William Tylee Ranney - the West of the 1840s

Salvete Omnes,
I have bought and waiting for this book to arrive -   Forging an American Identity: The Art of William Ranney, With a Catalogue of His Works.
 I am looking forward to read it, to study and to copy some of the work by maestro Ranney, who was a soldier - sort of like our Polish XVI-XVIII century noblemen - volunteer in the Texas revolution.
There are some of his painting from wiki commons and The Atheneuem ..




also he was a historical painter, especially the American Revolution
Ranney's vision of the Cowpens battle

Gen. George Washington - detail from the work titled The Battle of Princeton

 very interesting detail from a great painting of the Revolutionary War showing Marion crossing the Pee Dee

nota bene one of my most favorite Western giants - Kit Carson

and trappers


Sunday, May 5, 2019

Jacob van Loo's black horse

Salvete Omnes,
Spring is in full swing, so off to some green pastures we go -
 for example let us visit this canvass by Jacob van Loo,

This Golden Age Dutch master, and father of many children (and the patriarch of painters' dynasty of painters), while drinking at the tavern had gotten into altercation with one Hendrik Breda whom  he had stabbed  so successfully that the victim died.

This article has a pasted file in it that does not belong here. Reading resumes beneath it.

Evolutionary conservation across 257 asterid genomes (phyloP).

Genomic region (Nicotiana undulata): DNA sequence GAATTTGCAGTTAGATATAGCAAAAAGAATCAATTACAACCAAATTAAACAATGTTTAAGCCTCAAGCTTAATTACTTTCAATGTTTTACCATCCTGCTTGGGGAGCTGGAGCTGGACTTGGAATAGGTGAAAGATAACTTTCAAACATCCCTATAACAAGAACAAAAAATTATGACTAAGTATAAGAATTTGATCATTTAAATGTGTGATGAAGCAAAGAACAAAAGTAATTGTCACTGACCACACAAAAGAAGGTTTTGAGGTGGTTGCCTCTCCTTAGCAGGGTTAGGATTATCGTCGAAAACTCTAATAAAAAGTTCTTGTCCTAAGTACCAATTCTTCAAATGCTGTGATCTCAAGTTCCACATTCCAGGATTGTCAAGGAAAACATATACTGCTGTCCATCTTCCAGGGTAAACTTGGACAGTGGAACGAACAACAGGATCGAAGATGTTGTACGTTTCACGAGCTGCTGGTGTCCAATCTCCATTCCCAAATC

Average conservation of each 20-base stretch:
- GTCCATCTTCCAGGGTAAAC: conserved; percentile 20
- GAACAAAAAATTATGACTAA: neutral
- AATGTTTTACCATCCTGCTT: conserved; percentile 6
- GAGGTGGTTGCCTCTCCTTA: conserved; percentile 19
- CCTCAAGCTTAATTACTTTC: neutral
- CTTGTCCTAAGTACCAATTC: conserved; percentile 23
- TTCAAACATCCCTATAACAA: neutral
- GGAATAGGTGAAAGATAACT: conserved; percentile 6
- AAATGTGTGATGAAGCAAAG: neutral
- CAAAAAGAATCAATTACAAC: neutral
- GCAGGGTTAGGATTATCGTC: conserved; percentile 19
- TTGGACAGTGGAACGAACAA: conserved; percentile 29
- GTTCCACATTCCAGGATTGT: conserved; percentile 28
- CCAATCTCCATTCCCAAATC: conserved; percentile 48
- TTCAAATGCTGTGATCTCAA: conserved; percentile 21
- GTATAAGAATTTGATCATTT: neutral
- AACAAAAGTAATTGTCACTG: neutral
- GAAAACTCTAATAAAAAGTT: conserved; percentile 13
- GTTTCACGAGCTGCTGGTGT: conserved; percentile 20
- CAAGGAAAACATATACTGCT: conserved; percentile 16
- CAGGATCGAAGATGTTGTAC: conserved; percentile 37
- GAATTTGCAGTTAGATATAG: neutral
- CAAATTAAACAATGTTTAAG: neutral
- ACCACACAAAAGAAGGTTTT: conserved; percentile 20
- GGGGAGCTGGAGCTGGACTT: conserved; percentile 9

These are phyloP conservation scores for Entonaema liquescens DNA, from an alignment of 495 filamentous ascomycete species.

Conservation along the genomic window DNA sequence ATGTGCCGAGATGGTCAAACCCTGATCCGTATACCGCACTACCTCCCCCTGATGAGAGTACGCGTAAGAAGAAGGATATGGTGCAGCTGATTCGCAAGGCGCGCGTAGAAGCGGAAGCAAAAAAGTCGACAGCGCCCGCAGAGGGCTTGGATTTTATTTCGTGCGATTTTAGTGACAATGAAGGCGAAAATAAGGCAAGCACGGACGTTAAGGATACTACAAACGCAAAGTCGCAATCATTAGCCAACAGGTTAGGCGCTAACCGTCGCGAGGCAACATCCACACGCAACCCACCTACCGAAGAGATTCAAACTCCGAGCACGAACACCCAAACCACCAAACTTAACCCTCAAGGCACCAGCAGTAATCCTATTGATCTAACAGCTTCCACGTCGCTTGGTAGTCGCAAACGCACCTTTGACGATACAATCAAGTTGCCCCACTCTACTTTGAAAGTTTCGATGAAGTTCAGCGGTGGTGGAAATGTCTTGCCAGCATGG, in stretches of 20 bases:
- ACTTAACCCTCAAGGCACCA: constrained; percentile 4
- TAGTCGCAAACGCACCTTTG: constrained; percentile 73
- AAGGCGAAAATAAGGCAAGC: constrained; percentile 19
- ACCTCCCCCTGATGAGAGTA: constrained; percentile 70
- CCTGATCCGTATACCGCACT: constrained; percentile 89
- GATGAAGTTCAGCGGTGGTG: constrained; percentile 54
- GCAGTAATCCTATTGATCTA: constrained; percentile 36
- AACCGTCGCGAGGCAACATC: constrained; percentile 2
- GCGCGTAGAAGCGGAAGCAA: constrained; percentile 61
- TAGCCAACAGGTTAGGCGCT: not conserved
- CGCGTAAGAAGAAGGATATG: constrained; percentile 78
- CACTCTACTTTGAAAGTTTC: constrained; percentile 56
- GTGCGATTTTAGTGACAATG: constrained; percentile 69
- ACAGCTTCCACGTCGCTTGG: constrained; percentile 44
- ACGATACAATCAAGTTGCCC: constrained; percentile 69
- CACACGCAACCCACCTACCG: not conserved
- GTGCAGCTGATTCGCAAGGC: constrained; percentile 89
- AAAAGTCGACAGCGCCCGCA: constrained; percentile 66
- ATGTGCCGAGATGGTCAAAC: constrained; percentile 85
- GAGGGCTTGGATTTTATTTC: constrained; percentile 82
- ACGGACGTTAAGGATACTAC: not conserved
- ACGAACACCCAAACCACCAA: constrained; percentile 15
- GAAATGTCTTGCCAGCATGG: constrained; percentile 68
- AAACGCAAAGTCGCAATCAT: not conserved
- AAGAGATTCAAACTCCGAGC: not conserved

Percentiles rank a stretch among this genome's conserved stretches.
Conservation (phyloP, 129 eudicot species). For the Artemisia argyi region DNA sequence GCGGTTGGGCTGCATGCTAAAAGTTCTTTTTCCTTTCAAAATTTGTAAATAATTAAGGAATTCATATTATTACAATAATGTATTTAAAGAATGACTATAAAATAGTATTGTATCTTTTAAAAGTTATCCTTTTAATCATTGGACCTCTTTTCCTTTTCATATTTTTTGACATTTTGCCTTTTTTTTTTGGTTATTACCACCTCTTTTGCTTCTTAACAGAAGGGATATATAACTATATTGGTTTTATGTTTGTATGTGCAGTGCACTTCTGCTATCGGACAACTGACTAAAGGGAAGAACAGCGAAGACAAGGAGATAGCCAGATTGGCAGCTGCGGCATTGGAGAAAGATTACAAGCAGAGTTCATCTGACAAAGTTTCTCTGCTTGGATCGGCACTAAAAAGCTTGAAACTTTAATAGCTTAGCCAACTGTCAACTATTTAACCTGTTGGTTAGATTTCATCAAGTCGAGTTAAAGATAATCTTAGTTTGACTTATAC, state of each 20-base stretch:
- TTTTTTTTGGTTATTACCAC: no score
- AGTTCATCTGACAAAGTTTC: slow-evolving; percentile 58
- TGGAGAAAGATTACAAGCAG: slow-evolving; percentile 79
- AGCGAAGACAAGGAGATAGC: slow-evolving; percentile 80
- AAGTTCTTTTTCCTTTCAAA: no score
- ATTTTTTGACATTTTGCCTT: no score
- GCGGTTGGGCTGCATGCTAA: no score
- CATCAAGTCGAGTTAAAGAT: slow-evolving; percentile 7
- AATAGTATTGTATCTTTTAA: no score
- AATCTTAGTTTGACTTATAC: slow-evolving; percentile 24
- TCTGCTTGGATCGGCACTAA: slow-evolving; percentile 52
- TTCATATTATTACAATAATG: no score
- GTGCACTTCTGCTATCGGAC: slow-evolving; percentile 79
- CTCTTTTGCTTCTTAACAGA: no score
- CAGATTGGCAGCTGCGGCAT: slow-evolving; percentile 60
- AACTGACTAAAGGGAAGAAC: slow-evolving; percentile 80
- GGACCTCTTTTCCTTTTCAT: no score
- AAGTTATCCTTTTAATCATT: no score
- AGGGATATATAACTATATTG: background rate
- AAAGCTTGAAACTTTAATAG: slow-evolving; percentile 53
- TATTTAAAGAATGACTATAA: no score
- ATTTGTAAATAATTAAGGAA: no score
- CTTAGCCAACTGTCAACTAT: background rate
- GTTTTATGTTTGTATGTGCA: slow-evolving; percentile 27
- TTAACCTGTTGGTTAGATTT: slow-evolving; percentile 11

Below one of his paintings showing a bucolic scene at a tavern or inn. All men carried weapons, swords and daggers, so any serious altercations could have turned into violent brawls with wounded etc.

Master Jacob, being in danger of getting his justice at the gallows in return for his felonious deed,  had to hastily abscond from the Dutch Republic's justice and quit the realm.  Fleeing in this  rather inglorious manner, being condemned to death in absentia and banishment, he successfully changed his family's residence from Amsterdam of Netherlands to Paris, the capital of then still very slowly rising sun of king Louis Bourbon or Louis XIV Kingdom of France. In Paris he became a popular painter and in 1663 AD the member of the Royal Academy.
ad rem, the horse in  question, with his owner's family ( circa AD 1640 - the Meebeeck Cruywagen family portrait with a black horse in front of their country home,  apparently family portraits were popular in the XVII century Netherlands - eg a series of articles on the subejct ) :